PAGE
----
By allowing ads to appear on this site, you support the local businesses who, in turn, support great journalism.
Man convicted in attempted rape case argues for new trial
Brandon Nix
Brandon Nix

A Gainesville man sentenced to 50 years in prison for attempted rape and kidnapping argued for a new trial for issues related to DNA evidence and a “prejudicial” photograph shown to the jury.

Brandon Scott Nix was found guilty in January 2016 by a jury in the November 2014 incident, where authorities said he kidnapped a 17-year-old girl jogging on Barrett Road.

In the brief supporting his motion, Nix and attorney Ashleigh Merchant argue there were issues with the chain of custody regarding DNA evidence.

The brief alluded to an incorrect date on DNA swabs, issues with seals at the Georgia Bureau of Investigation lab and reports not made regarding chain of custody.

“Because the chain of custody on the swabs taken from the alleged victim did not meet … the appropriate chain of custody, and … there is reason to believe based on the testimony outlined above that this sample might have been switched inadvertently with another sample,” the brief reads.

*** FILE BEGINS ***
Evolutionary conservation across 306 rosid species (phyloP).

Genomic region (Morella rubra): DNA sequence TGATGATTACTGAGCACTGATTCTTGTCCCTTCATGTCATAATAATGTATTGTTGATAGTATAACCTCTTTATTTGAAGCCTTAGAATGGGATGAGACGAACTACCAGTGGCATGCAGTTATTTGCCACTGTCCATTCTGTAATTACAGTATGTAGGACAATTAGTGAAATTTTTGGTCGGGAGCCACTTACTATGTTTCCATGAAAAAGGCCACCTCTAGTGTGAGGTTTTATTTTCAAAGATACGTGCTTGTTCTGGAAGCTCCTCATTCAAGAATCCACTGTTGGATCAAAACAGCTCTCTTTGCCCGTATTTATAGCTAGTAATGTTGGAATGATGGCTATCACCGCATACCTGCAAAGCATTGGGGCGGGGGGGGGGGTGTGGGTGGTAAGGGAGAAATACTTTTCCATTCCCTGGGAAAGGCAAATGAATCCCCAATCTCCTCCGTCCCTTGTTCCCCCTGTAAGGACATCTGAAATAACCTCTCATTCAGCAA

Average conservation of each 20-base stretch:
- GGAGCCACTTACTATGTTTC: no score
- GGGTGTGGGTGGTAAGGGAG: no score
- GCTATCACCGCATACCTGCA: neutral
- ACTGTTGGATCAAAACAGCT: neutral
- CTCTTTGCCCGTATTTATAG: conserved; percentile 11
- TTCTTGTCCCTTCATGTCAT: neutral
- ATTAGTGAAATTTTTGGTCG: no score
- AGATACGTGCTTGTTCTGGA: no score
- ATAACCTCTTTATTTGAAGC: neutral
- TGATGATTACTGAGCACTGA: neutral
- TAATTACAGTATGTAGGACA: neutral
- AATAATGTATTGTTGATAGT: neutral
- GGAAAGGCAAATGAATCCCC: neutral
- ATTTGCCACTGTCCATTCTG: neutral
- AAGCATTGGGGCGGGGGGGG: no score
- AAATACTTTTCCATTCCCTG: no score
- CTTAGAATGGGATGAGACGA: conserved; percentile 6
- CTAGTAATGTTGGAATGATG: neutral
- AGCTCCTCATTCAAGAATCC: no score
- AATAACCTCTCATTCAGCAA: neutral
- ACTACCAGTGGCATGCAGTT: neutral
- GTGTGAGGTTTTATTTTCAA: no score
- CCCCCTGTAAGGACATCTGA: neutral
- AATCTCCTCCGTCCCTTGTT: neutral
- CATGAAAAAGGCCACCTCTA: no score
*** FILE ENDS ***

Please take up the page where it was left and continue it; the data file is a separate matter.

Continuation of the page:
The Hall County District Attorney’s Office, through Assistant District Attorney Jennifer Bagwell, filed a response to the motion March 2, claiming the defense at trial did not object to the DNA evidence presented.

Bagwell wrote that quality control measures were taken and that were no issues regarding tampering with evidence.

“Based upon the foregoing evidence, the state met its burden of establishing reasonable assurance of the identity of the evidence,” Bagwell wrote.

Merchant also argued that a photograph shown to the jury of Nix wearing a hooded sweatshirt with the image of a Ku Klux Klan klansman was prejudicial.

The victim testified she saw the clothing in Nix’s bedroom.

The prosecution argued it was relevant in identifying Nix as the alleged perpetrator and for the “victim’s state of mind of fear and intimidation.”

Merchant wrote it is “inconceivable that this relevance was not substantially outweighed by the prejudicial effect of the jury seeing the defendant in a KKK hoodie sweatshirt.”